On Writing to Break Down Stereotypes

October 21, 2017

 

There's nothing worse than negative stereotypes and bad reputations taking over the minds of the masses, thanks in large part to one-sided representation by the media. Writers who know better play a large part in helping to deconstruct these negative views, whether the stereotype at hand relates to humans (race is a big one here, naturally) or animals. Certain dog breeds - American Pit Bull Terriers [APBT], Rottweilers, and Chow Chows, for example - are knocked down by media sources constantly. The work that writers do to portray these breeds in a positive light is an important part of the path to unraveling these false stereotypes. Likewise, writers do similar work to portray the reality behind stereotypes surrounding the human races.

 

The base idea behind many, if not all, of these stereotypes is that the human race or the dog breed in question is inherently aggressive. The media portrays pit bulls as the most likely breed of dog to bite people, and African Americans as the most likely race of humanity to attack others. Both are falsely represented. This is not to say that any human race can or should be compared to a dog; rather, it is to say that the two separate groups are both often demeaned and slandered in a manner that attempts to make others in a society fear the group in question. Different writers write to break down different stereotypes surrounding a variety of groups, human or animal. Both are important in their own way. 

 

Some writers who do work to crush these stereotypes and prove them wrong do so without screaming in their readers' faces outright about how wrong these stereotypes are. I believe that these types of writing are perhaps the strongest of methods using the written word; by not even mentioning the stereotype, a writer allows the reader to see the poorly labeled victim as someone similar to themselves, without the shadow of misinformation clouding the image of the character at hand. One such example of this is the series of stories entitled “Raising a Puppy: A day in the life with Spencer Blue-Nose Brindle Pit Bull”. The stories follow Spencer as he grows up and details his training progress, never really focusing on what breed he is or defending him. For example, on the first day the family brings Spencer home, the story details how “Over and over again when Spencer starts to feel not so sure about something he turns to Bruno [their older Boxer], follows him and quickly gets over his insecurity” (dogbreedinfo). It constantly shows him doing and learning normal dog things, such as getting over his fear of walking on tiled floor after spending his early days in a crate with his siblings. Each story includes amusing or endearing photos and videos of Spencer with his human and animal companions.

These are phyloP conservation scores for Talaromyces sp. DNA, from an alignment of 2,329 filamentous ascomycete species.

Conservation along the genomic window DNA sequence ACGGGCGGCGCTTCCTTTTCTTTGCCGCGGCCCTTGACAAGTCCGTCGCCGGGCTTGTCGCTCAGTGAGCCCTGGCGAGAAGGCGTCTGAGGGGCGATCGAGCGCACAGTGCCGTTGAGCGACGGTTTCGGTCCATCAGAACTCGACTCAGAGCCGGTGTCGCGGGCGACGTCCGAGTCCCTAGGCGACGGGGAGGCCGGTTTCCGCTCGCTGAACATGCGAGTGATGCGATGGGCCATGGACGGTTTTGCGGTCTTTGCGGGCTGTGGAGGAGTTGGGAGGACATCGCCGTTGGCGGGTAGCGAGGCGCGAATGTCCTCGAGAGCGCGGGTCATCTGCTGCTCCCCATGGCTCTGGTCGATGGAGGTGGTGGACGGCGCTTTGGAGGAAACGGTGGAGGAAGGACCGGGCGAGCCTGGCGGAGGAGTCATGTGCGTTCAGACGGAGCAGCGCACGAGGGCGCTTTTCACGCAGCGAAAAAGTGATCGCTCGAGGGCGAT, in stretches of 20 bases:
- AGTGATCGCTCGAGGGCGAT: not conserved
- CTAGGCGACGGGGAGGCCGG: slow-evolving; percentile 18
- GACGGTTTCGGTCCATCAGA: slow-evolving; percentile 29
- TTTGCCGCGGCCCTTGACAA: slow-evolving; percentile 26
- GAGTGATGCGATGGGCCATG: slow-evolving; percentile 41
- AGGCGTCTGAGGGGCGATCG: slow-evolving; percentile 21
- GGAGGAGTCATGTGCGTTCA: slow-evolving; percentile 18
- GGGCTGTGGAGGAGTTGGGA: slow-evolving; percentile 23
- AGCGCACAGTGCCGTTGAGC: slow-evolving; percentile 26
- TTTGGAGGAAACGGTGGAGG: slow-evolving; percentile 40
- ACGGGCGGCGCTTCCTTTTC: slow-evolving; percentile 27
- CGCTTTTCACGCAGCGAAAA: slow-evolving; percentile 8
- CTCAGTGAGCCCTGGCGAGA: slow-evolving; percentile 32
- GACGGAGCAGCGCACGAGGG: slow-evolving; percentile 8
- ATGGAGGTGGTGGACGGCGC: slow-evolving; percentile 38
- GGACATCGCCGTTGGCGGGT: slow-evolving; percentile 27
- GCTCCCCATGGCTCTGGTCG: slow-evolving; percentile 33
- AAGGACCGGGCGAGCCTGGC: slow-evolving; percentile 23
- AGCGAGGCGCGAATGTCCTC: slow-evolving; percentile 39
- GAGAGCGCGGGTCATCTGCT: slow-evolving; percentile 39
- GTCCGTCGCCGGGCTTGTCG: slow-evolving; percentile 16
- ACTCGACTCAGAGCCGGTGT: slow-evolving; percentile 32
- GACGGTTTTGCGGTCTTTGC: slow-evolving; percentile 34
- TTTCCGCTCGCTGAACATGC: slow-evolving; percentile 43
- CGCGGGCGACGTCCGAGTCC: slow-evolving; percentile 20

In the past, I have done something similar by writing about raising my own pit bull where I detail the grand task of potty training a hyper puppy and introducing her to new dogs and humans in a creative nonfiction story. Only once in that story do I pay heed to the negative stereotypes surrounding her breed, by mentioning how a woman skirted fearfully out of our way during a trail walk one day.

 

I find stories that follow this method to be most effective, especially with ones involving people of different races without making the stereotype a huge deal in the story. If you are a writer and wish to make a difference, simply make your characters racially diverse and show them interacting with others and being treated as any human being should. Give these characters problems that have nothing to do with what race he or she is. These kinds of stories normalize what is true.

 

I'm not saying there is no place for stories that do make a character's race their main obstacle to overcome in a story, however. Books such as The Kite Runner are equally as important. Whereas the previously mentioned types of stories normalize reality, this kind of writing makes the reader truly feel the character's pain; they help readers understand just how cruel these stereotypes are, and they help other victims of stereotyping feel like they are not alone.

 

There are purposes to both kinds of writing, and it is up to you which method you would rather use. Perhaps you want to use both – that is just fine, too. Just make your writing important.

 

https://www.dogbreedinfo.com/puppyraising/spencerpitbull.htm

 

Share on Facebook
Share on Twitter
Please reload

  • White Facebook Icon
  • White Twitter Icon
  • White Instagram Icon